The government has announced a plan to cap employment tribunal awards in unfair dismissal cases at 12 months’ salary. This is good news for businesses who will have now a better opportunity to assess their risk when dealing with potential claim situations.
This change will also help employers when they are trying to negotiate compromise agreements (soon to be called “settlement agreements”) with employees.
The current model means that employees can have a completely unrealistic idea as to how much they would be likely to be awarded in an employment tribunal.
As a result of this, currently, it can be very difficult to enter into discussions with an employee around a suitable compensation figure for a compromise agreement as they believe they would get much more through an employment tribunal win.
It’s worth noting the following statistics:
- Only 1 in 350 who make a claim for unfair dismissal receive more than their annual salary as an award.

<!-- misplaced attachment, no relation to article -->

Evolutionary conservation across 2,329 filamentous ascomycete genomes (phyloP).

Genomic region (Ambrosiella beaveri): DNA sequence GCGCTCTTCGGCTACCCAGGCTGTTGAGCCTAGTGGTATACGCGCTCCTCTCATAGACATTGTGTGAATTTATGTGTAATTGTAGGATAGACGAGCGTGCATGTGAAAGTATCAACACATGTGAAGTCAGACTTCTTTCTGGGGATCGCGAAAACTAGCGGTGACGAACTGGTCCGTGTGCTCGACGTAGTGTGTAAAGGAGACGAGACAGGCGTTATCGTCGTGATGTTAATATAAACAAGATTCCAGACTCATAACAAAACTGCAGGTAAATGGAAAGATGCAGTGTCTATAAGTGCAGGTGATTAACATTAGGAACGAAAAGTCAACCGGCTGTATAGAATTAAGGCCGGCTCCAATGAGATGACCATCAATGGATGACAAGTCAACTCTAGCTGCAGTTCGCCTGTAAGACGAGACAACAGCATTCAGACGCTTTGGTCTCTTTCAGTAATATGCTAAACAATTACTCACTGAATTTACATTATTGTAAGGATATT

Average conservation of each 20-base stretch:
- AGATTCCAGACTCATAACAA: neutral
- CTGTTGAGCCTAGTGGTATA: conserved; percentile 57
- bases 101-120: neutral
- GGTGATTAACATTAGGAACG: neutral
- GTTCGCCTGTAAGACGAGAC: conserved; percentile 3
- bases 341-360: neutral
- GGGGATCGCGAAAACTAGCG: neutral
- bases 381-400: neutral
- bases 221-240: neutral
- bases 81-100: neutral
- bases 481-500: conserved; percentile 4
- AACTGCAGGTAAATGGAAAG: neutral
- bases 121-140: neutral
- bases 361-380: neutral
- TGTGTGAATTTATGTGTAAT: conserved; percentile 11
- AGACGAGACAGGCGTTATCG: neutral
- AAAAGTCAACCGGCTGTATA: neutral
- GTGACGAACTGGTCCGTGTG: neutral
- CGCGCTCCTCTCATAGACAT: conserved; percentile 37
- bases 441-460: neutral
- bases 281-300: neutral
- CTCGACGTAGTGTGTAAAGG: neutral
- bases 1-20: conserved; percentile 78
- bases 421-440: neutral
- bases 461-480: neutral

- The average award in an unfair dismissal case is £5,000.
In the future, this is limited to 12 months’ salary so if an individual earns £26,500 (the current average annual salary), this would be the most they will be awarded.
Further, the current cap on compensation awards for unfair dismissal cases is £72,300 and this upper limit will remain in place. So, if an individual earns £100,000 per annum, the maximum they could be awarded would be £72,300.
From summer 2013, there are also to be fees introduced in order for an employee (or ex-employee) to bring a claim. The maximum fee payable will be £1,200.
It’s hoped that by introducing this barrier along with capping the award amount there will be a reduction in spurious claims.